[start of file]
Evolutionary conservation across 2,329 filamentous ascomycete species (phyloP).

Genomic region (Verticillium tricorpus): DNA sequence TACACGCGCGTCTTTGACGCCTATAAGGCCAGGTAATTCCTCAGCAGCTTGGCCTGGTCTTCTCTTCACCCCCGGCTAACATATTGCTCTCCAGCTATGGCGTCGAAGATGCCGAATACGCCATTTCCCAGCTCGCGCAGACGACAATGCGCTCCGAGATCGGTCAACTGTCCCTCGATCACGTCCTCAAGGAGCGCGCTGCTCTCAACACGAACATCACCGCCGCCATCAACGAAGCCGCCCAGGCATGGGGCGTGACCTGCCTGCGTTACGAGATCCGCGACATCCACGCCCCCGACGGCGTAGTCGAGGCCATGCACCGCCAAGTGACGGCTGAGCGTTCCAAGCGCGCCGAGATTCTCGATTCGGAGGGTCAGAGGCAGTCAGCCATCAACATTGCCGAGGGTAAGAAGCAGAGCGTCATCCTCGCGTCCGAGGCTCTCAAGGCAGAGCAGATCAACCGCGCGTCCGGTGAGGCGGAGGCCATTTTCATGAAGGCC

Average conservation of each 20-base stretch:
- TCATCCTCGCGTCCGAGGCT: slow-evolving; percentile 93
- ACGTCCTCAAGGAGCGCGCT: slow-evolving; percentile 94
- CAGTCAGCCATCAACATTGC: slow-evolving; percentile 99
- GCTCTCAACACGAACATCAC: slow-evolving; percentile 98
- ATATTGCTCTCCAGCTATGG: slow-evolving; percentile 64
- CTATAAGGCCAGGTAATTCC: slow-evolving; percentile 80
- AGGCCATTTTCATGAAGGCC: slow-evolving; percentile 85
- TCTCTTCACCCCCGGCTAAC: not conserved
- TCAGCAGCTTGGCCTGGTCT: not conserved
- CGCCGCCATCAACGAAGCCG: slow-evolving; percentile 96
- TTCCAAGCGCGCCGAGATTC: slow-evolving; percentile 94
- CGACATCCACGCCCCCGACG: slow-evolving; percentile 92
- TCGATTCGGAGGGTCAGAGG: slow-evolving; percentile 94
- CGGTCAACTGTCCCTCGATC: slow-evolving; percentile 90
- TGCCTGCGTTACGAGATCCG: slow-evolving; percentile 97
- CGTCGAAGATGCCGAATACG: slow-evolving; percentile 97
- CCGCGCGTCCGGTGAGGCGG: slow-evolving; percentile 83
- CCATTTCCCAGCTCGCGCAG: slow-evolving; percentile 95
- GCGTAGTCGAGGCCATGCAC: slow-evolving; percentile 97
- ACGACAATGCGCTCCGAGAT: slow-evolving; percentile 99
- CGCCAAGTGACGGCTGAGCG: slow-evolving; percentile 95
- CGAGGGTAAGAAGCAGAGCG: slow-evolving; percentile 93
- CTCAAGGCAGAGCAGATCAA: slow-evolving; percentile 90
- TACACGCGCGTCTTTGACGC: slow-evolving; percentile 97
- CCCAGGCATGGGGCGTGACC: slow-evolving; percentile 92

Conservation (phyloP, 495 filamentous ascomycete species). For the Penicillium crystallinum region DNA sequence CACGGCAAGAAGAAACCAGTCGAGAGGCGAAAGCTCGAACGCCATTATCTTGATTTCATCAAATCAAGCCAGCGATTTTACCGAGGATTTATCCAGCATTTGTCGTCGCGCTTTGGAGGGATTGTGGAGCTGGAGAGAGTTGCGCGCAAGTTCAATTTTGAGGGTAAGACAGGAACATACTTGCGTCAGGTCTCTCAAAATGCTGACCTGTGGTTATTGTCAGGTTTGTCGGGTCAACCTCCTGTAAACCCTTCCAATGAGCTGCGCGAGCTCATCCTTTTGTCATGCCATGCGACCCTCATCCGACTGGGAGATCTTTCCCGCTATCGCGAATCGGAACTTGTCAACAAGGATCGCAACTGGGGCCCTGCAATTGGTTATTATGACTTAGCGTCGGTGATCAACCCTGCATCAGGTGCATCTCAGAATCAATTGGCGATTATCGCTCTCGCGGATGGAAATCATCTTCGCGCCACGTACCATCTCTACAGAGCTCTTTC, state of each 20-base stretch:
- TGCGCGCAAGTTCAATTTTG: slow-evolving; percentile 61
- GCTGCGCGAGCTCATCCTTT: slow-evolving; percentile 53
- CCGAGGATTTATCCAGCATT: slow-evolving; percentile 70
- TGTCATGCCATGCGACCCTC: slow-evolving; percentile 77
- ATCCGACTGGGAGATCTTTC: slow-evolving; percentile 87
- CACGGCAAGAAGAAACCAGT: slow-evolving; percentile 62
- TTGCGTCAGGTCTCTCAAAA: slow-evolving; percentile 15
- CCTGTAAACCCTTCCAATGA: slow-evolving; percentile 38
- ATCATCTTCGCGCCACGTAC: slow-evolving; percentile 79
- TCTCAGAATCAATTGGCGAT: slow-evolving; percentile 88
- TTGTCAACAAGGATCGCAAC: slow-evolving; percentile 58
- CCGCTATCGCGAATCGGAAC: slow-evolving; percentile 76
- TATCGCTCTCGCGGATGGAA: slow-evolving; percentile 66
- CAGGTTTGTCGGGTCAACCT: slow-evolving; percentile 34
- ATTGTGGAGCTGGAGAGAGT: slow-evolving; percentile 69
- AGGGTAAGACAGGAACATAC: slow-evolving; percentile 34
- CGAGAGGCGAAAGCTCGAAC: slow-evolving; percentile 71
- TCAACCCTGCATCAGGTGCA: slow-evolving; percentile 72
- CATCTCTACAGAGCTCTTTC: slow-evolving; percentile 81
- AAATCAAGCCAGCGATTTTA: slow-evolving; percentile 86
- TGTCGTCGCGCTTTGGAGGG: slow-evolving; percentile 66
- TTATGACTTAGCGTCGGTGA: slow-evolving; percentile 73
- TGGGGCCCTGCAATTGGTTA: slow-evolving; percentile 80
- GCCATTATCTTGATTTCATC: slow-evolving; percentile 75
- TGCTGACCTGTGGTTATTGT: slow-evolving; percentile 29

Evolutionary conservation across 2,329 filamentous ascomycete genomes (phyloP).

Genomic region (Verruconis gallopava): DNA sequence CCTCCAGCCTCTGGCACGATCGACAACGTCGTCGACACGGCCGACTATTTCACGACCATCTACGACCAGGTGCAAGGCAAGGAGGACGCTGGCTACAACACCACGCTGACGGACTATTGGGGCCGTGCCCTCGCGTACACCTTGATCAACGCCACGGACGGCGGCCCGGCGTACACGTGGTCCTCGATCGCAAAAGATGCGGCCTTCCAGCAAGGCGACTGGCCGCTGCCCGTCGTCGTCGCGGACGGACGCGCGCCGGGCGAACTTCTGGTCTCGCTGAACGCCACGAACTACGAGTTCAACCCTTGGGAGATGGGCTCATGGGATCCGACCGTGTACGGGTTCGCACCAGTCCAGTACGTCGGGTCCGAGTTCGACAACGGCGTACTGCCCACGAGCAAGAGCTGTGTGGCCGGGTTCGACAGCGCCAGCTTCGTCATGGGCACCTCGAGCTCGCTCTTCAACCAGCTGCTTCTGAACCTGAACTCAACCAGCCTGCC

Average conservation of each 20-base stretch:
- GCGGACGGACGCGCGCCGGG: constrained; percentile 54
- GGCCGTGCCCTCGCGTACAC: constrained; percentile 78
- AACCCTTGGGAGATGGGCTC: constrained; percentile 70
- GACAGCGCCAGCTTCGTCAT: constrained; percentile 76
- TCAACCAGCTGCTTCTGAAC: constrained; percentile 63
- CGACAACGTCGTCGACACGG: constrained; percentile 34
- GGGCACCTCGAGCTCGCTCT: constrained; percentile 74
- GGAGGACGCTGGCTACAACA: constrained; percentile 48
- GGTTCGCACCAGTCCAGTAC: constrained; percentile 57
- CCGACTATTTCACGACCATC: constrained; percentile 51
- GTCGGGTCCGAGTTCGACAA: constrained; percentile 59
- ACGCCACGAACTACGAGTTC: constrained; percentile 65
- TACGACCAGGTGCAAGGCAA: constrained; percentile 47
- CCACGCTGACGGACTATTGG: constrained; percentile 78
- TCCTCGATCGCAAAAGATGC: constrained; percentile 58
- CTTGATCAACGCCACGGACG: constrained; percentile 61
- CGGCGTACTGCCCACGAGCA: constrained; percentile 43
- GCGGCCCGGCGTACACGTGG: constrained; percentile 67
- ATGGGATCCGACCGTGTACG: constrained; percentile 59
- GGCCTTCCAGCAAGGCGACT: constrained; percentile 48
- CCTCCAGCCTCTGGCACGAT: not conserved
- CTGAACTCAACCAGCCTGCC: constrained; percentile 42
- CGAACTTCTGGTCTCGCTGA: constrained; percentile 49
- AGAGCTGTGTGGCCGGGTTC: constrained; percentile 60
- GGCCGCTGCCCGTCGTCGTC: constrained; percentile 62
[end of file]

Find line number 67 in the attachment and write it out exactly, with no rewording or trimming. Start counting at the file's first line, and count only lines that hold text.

- CCGACTATTTCACGACCATC: constrained; percentile 51